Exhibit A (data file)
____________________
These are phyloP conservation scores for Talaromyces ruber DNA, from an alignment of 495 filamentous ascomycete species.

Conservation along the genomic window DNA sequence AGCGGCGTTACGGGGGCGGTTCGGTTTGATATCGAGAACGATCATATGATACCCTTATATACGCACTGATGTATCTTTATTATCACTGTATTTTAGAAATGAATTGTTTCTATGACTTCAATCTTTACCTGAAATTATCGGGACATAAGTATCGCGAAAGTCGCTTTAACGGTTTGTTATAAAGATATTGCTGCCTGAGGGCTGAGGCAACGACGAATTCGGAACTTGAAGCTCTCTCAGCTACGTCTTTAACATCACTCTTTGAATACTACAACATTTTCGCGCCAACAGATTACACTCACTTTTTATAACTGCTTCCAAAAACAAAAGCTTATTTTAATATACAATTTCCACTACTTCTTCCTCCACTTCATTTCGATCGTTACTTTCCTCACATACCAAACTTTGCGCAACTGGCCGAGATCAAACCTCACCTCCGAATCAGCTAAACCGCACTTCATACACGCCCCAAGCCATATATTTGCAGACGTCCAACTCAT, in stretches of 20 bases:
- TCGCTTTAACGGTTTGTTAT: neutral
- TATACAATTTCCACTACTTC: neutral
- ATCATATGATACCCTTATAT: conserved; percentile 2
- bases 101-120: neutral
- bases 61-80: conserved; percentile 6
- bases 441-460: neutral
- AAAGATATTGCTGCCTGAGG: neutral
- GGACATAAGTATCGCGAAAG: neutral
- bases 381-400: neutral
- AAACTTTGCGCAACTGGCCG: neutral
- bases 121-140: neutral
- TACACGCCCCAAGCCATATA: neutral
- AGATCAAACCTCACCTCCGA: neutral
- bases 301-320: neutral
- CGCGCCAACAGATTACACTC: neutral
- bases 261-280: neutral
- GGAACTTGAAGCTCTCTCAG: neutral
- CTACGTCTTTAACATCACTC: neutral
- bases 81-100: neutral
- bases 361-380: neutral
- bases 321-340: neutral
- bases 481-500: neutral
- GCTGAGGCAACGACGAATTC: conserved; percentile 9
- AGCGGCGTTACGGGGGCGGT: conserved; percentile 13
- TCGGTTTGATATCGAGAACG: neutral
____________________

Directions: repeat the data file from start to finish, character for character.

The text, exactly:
These are phyloP conservation scores for Talaromyces ruber DNA, from an alignment of 495 filamentous ascomycete species.

Conservation along the genomic window DNA sequence AGCGGCGTTACGGGGGCGGTTCGGTTTGATATCGAGAACGATCATATGATACCCTTATATACGCACTGATGTATCTTTATTATCACTGTATTTTAGAAATGAATTGTTTCTATGACTTCAATCTTTACCTGAAATTATCGGGACATAAGTATCGCGAAAGTCGCTTTAACGGTTTGTTATAAAGATATTGCTGCCTGAGGGCTGAGGCAACGACGAATTCGGAACTTGAAGCTCTCTCAGCTACGTCTTTAACATCACTCTTTGAATACTACAACATTTTCGCGCCAACAGATTACACTCACTTTTTATAACTGCTTCCAAAAACAAAAGCTTATTTTAATATACAATTTCCACTACTTCTTCCTCCACTTCATTTCGATCGTTACTTTCCTCACATACCAAACTTTGCGCAACTGGCCGAGATCAAACCTCACCTCCGAATCAGCTAAACCGCACTTCATACACGCCCCAAGCCATATATTTGCAGACGTCCAACTCAT, in stretches of 20 bases:
- TCGCTTTAACGGTTTGTTAT: neutral
- TATACAATTTCCACTACTTC: neutral
- ATCATATGATACCCTTATAT: conserved; percentile 2
- bases 101-120: neutral
- bases 61-80: conserved; percentile 6
- bases 441-460: neutral
- AAAGATATTGCTGCCTGAGG: neutral
- GGACATAAGTATCGCGAAAG: neutral
- bases 381-400: neutral
- AAACTTTGCGCAACTGGCCG: neutral
- bases 121-140: neutral
- TACACGCCCCAAGCCATATA: neutral
- AGATCAAACCTCACCTCCGA: neutral
- bases 301-320: neutral
- CGCGCCAACAGATTACACTC: neutral
- bases 261-280: neutral
- GGAACTTGAAGCTCTCTCAG: neutral
- CTACGTCTTTAACATCACTC: neutral
- bases 81-100: neutral
- bases 361-380: neutral
- bases 321-340: neutral
- bases 481-500: neutral
- GCTGAGGCAACGACGAATTC: conserved; percentile 9
- AGCGGCGTTACGGGGGCGGT: conserved; percentile 13
- TCGGTTTGATATCGAGAACG: neutral